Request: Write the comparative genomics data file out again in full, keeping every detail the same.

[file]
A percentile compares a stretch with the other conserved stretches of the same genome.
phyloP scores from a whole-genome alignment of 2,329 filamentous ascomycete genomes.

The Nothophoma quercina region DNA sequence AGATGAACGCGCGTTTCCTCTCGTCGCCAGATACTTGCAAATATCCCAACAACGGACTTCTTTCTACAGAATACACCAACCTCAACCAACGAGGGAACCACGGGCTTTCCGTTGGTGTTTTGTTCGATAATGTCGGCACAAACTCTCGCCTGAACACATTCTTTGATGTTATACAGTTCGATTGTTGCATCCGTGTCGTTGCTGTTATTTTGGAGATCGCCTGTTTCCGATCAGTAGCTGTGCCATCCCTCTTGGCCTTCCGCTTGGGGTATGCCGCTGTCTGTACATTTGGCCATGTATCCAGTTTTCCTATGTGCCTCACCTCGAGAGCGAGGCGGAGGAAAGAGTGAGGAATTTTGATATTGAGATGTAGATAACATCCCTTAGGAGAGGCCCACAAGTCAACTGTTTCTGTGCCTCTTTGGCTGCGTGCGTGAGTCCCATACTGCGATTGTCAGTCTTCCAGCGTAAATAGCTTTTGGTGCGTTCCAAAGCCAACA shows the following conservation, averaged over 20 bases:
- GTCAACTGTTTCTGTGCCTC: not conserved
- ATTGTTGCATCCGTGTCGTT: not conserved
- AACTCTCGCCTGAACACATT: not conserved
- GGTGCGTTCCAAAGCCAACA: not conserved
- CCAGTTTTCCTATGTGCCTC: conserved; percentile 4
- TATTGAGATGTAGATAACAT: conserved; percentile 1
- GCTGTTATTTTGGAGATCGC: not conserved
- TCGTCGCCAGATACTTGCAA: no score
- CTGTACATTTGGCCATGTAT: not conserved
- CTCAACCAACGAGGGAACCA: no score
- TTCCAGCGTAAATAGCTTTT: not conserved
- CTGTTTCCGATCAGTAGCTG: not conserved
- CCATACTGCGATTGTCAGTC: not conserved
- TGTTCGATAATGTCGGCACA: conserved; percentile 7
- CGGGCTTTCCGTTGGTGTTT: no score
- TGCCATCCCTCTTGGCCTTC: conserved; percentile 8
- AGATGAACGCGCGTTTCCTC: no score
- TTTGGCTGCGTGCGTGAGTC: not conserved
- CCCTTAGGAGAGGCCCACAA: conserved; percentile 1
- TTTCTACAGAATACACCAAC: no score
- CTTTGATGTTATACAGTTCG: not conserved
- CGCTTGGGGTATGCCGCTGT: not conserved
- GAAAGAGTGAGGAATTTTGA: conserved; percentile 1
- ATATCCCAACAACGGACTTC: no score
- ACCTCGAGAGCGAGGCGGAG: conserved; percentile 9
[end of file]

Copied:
A percentile compares a stretch with the other conserved stretches of the same genome.
phyloP scores from a whole-genome alignment of 2,329 filamentous ascomycete genomes.

The Nothophoma quercina region DNA sequence AGATGAACGCGCGTTTCCTCTCGTCGCCAGATACTTGCAAATATCCCAACAACGGACTTCTTTCTACAGAATACACCAACCTCAACCAACGAGGGAACCACGGGCTTTCCGTTGGTGTTTTGTTCGATAATGTCGGCACAAACTCTCGCCTGAACACATTCTTTGATGTTATACAGTTCGATTGTTGCATCCGTGTCGTTGCTGTTATTTTGGAGATCGCCTGTTTCCGATCAGTAGCTGTGCCATCCCTCTTGGCCTTCCGCTTGGGGTATGCCGCTGTCTGTACATTTGGCCATGTATCCAGTTTTCCTATGTGCCTCACCTCGAGAGCGAGGCGGAGGAAAGAGTGAGGAATTTTGATATTGAGATGTAGATAACATCCCTTAGGAGAGGCCCACAAGTCAACTGTTTCTGTGCCTCTTTGGCTGCGTGCGTGAGTCCCATACTGCGATTGTCAGTCTTCCAGCGTAAATAGCTTTTGGTGCGTTCCAAAGCCAACA shows the following conservation, averaged over 20 bases:
- GTCAACTGTTTCTGTGCCTC: not conserved
- ATTGTTGCATCCGTGTCGTT: not conserved
- AACTCTCGCCTGAACACATT: not conserved
- GGTGCGTTCCAAAGCCAACA: not conserved
- CCAGTTTTCCTATGTGCCTC: conserved; percentile 4
- TATTGAGATGTAGATAACAT: conserved; percentile 1
- GCTGTTATTTTGGAGATCGC: not conserved
- TCGTCGCCAGATACTTGCAA: no score
- CTGTACATTTGGCCATGTAT: not conserved
- CTCAACCAACGAGGGAACCA: no score
- TTCCAGCGTAAATAGCTTTT: not conserved
- CTGTTTCCGATCAGTAGCTG: not conserved
- CCATACTGCGATTGTCAGTC: not conserved
- TGTTCGATAATGTCGGCACA: conserved; percentile 7
- CGGGCTTTCCGTTGGTGTTT: no score
- TGCCATCCCTCTTGGCCTTC: conserved; percentile 8
- AGATGAACGCGCGTTTCCTC: no score
- TTTGGCTGCGTGCGTGAGTC: not conserved
- CCCTTAGGAGAGGCCCACAA: conserved; percentile 1
- TTTCTACAGAATACACCAAC: no score
- CTTTGATGTTATACAGTTCG: not conserved
- CGCTTGGGGTATGCCGCTGT: not conserved
- GAAAGAGTGAGGAATTTTGA: conserved; percentile 1
- ATATCCCAACAACGGACTTC: no score
- ACCTCGAGAGCGAGGCGGAG: conserved; percentile 9